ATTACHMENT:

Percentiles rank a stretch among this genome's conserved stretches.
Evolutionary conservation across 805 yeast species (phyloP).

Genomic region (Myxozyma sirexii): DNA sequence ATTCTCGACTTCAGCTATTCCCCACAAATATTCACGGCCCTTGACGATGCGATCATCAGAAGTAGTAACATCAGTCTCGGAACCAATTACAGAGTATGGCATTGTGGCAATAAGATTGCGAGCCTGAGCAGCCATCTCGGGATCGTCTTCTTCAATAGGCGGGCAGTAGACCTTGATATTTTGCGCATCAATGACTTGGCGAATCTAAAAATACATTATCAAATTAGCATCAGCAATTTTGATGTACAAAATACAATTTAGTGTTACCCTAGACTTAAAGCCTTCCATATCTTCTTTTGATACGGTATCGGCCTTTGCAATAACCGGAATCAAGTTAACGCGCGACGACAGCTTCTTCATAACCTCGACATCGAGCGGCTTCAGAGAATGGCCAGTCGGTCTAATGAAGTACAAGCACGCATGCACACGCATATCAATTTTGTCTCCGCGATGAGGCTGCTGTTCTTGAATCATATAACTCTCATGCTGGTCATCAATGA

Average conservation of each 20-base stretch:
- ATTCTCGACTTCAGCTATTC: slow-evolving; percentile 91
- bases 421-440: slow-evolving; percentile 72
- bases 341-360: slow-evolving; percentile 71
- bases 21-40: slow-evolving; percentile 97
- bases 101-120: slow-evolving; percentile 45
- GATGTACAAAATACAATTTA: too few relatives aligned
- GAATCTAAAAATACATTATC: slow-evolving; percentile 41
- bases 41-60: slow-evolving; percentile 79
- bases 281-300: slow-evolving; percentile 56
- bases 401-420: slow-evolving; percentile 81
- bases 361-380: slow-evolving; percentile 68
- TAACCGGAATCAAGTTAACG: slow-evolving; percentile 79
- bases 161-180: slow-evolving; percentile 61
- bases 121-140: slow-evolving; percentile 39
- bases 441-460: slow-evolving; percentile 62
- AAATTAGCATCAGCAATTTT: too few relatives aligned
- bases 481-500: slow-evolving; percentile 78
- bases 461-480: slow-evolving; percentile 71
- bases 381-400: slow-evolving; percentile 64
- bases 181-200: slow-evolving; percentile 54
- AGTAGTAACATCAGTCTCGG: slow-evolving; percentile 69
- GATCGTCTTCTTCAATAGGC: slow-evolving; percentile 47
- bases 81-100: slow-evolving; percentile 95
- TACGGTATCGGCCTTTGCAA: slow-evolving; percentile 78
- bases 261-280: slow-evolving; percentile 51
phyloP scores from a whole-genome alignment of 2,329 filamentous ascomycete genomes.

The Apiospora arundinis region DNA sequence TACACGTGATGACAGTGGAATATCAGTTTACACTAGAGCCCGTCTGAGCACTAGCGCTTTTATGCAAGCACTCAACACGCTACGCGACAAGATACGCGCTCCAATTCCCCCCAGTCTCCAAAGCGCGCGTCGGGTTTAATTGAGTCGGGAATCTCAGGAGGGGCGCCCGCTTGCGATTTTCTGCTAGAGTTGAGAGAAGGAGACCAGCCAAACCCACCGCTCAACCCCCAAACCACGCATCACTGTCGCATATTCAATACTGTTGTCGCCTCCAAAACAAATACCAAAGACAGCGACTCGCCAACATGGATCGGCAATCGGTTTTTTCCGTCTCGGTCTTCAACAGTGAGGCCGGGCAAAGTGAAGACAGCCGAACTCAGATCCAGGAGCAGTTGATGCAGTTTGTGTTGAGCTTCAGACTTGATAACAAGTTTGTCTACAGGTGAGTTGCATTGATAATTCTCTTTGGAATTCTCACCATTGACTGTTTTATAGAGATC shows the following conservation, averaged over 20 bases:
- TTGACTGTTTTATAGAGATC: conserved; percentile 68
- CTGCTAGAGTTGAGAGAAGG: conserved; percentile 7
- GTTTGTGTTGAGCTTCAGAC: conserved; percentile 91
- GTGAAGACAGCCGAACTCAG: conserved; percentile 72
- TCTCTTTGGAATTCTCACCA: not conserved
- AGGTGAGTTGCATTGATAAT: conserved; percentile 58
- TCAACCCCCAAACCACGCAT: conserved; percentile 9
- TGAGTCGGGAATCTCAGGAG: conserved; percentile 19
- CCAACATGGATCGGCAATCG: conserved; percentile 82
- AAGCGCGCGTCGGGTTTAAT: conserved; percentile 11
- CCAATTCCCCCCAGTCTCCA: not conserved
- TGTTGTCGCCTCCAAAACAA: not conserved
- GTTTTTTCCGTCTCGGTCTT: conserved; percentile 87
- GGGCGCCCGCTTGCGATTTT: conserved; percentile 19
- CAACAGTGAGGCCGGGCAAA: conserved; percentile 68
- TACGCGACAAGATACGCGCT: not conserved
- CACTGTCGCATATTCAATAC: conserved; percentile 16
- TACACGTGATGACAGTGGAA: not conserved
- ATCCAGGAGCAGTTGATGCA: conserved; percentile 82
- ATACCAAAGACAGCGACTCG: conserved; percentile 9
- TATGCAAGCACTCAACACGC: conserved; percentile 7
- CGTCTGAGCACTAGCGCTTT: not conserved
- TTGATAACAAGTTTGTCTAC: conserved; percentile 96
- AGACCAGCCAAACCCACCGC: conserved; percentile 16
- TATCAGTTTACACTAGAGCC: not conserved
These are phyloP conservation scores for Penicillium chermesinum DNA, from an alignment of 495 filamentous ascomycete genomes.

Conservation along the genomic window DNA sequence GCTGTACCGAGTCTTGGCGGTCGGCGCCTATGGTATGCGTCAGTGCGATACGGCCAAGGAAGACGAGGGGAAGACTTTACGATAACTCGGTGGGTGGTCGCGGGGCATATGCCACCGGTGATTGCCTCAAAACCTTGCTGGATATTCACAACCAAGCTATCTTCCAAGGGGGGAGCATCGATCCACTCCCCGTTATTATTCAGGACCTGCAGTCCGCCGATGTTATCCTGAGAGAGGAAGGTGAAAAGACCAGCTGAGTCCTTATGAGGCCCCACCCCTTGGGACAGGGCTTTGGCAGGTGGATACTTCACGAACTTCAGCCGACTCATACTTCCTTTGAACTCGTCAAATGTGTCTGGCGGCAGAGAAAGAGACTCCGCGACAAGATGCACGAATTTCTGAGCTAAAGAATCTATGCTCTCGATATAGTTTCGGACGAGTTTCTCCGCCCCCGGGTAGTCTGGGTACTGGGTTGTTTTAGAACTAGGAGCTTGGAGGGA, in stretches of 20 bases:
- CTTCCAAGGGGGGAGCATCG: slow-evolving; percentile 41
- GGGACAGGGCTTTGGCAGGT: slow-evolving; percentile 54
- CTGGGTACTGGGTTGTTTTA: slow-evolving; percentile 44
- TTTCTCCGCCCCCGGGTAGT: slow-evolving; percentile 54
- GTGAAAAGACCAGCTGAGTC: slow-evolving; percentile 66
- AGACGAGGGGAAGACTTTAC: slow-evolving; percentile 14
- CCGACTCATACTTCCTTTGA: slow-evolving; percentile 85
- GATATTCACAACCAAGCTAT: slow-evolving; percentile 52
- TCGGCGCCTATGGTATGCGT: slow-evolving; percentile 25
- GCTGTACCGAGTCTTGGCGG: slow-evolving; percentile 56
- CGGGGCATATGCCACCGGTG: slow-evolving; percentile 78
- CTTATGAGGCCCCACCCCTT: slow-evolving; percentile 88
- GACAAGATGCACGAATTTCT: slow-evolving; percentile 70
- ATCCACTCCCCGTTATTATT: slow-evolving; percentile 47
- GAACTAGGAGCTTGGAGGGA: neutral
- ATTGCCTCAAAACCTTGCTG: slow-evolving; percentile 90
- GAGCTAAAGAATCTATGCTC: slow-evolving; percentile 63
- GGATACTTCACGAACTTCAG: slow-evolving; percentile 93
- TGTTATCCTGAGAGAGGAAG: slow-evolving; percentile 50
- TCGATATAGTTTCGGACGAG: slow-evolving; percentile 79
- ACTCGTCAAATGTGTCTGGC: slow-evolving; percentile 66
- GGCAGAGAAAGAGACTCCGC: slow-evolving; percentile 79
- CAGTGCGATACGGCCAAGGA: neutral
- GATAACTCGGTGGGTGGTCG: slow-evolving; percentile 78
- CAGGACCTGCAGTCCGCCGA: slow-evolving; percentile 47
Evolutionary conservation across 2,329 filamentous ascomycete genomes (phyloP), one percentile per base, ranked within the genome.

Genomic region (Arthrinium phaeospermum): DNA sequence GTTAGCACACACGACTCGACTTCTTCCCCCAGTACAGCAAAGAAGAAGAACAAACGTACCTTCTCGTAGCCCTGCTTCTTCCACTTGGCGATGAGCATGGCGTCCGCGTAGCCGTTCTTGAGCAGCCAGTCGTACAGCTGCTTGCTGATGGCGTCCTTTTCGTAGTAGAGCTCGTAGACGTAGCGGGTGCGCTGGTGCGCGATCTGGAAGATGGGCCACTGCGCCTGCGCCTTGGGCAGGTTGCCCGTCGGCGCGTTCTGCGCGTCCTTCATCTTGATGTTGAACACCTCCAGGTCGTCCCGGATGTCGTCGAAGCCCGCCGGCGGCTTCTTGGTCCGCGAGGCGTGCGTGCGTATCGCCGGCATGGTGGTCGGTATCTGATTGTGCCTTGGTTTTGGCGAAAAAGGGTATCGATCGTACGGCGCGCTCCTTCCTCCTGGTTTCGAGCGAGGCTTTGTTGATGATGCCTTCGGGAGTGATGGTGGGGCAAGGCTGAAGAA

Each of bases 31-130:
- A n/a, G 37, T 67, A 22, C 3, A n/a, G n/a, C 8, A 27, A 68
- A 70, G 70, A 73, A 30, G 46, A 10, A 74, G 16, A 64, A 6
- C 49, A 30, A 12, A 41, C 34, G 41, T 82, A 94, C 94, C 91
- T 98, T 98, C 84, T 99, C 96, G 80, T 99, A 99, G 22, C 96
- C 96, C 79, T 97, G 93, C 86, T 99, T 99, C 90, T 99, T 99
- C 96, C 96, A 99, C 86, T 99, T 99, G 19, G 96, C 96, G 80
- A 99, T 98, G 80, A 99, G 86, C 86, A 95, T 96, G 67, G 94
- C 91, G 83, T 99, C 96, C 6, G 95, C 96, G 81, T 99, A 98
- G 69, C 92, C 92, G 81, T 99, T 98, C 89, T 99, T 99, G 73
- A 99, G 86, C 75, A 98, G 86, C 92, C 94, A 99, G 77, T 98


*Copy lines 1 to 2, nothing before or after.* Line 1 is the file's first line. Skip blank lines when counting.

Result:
Percentiles rank a stretch among this genome's conserved stretches.
Evolutionary conservation across 805 yeast species (phyloP).